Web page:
Advanced process control in the cloud

Engineering and IT Insight: When considering which applications to move to the cloud to reduce costs, consider moving advanced process control (APC) model building and APC model validation tools—usually lightly used and usually not mission critical. Learn three types of cloud-based services.

02/22/2013


Controls and IT Integration, Control EngineeringUsing the “cloud” is not something that is normally considered for process control, but the situation is slightly different when using advanced process control (APC). APC uses predictive models of a process to generate setpoints and control moves that are better than those generated by typical PID algorithms. APC is usually used where responses are nonlinear or even discontinuous and where multiple process values can be required to generate the correct control move. Implementing APC usually involves three steps: building the APC model, validating the APC model using data from a running system, and executing the model to generate setpoints and control moves.

Model execution is implemented in real-time control systems and is not suitable for moving to the cloud. Cloud response times are variable and accessibility is problematic, so this is not an environment for any real-time control. Model execution is often performed within a distributed control system (DCS), programmable logic controller (PLC), or an attached PC. Most DCS vendors provide APC elements in their control systems, but these are usually just model execution blocks that assume you have already created and validated the APC model.

APC model building, however, is different. If you are lucky to have very smart engineers, you may be able to build an APC model from first principles. First principles allow you to use knowledge of your processes to construct mathematical models, accounting for all required product quality attributes and all possible process parameters needed to achieve the attribute targets. Most people are not lucky enough to have the knowledge or resources to build first principle models. Even something as simple as a blending operation may require so much physical modeling as to make it impractical for general use. In these cases, you can use pattern analysis tools to discover the mathematical relationships between the process parameters and the quality attributes to develop an empirical model.

Pattern analysis tools take a lot of data and use a lot of computing time, but they are only occasionally needed, usually when the process changes or equipment is changed. Lots of data, lots of computing power, and only occasional needs are the sweet spot for a cloud-based solution. A purchased pattern analysis system would require servers and databases that would normally sit unused, tying up capital and consuming IT support resources.

Three types of cloud-based services

A cloud-based solution may be a system as a service (SAAS), in which the cloud service vendor provides an operating system environment, such as a Microsoft Windows Server, that runs your application. Another option is a platform as a service (PAAS), in which the cloud service vendor provides a bare-bones machine that you load with your operating system and application. A third option is an application as a service (AAAS), in which the cloud service vendor provides a full application and the environment. Any one of these options should provide a lower cost solution than locally hosting and maintaining an application that you will use only rarely. Model building for advanced process control that produces an empirically derived model is a good candidate for a cloud-based solution.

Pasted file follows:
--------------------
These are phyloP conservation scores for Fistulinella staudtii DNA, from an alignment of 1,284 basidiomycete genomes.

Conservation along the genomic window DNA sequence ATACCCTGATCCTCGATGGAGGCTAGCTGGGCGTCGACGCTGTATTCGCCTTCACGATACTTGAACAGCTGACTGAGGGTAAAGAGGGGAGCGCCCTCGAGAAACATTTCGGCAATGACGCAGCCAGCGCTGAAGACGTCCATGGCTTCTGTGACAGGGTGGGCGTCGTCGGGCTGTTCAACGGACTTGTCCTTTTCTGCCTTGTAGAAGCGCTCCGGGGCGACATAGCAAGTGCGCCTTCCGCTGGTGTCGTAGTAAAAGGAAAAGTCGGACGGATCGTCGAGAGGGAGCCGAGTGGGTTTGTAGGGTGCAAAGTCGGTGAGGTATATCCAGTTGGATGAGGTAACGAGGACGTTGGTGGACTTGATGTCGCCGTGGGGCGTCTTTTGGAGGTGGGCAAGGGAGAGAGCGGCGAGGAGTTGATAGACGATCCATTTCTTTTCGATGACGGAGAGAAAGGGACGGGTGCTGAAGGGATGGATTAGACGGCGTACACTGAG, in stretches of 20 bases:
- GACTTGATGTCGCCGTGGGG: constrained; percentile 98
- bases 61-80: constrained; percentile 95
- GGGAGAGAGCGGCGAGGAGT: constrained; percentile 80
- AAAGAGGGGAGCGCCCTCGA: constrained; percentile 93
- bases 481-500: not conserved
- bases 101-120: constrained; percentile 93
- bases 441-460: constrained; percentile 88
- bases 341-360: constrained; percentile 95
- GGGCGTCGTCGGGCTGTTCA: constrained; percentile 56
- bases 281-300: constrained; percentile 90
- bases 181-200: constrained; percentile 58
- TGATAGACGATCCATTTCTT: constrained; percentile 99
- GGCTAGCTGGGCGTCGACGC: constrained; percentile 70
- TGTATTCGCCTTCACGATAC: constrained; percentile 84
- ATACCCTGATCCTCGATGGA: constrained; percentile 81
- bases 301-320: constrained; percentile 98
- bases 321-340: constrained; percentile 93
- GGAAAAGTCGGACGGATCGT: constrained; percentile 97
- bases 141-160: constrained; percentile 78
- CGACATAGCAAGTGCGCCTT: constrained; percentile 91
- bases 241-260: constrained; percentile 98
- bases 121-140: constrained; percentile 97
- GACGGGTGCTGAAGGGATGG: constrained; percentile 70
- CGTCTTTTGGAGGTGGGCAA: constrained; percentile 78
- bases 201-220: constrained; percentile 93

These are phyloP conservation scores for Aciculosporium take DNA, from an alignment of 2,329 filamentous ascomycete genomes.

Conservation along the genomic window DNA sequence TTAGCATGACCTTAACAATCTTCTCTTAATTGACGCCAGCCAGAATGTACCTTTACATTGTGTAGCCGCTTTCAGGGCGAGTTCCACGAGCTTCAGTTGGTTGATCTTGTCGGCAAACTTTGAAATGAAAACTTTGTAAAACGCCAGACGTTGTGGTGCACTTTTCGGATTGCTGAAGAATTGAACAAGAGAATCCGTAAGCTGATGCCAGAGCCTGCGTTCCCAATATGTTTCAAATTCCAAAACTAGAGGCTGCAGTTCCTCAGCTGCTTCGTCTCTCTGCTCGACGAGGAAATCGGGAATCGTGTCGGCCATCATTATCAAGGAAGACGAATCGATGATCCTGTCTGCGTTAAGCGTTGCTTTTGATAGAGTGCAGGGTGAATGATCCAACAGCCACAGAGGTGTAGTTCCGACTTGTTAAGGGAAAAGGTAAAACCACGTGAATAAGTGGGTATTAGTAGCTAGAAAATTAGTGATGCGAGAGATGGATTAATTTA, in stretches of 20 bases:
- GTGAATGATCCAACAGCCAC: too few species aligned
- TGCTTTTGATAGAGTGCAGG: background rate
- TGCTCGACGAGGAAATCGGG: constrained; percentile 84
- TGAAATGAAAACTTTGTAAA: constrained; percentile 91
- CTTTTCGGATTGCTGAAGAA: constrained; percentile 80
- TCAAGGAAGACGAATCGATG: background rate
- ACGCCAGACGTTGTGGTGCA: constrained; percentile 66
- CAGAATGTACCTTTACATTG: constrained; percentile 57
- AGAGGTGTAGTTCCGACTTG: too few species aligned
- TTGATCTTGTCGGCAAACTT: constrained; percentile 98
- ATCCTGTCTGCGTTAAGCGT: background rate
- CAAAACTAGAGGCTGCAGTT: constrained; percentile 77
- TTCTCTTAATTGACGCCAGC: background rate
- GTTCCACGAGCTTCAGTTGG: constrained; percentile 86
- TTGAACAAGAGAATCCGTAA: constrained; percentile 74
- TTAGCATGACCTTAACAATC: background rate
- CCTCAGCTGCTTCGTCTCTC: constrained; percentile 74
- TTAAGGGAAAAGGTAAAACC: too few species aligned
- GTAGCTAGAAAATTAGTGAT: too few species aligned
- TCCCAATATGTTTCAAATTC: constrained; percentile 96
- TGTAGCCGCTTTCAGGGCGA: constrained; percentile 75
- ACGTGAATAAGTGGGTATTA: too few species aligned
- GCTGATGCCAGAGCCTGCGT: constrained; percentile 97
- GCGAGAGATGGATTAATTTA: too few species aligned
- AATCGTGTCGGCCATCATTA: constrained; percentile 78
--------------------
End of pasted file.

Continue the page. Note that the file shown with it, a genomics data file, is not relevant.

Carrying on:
Many APC projects fail because the models are not maintained, and over time they fail to accurately reflect the real behavior of the system. There should be, but often is not, a schedule for regular validation of the model. Model validation compares the expected results from the model with the actual results from the system. When validation is not performed, small changes in material properties, or equipment changes due to aging or replacement of equipment, will eventually result in an invalid model. Invalid models will generate suboptimal or even wrong control moves for the process. Validation can be performed on every production run, but if the model was built from statistical data, then validation should be performed when only enough data is available to smooth out random variations.

Model validation is also a process that requires a lot of data and computing power, yet may be only occasionally run. APC model validation is also a good candidate for a cloud-based solution. One of the advantages of a cloud solution is the general ability to scale up the database space available and computing power available for short periods of time. Online retailers take advantage of this by scaling up during the main shopping seasons, then downsizing and saving money during off-seasons. You can use these same scale-up features to validate your APC models when the cloud vendor’s systems are being least used and are available at reduced rates.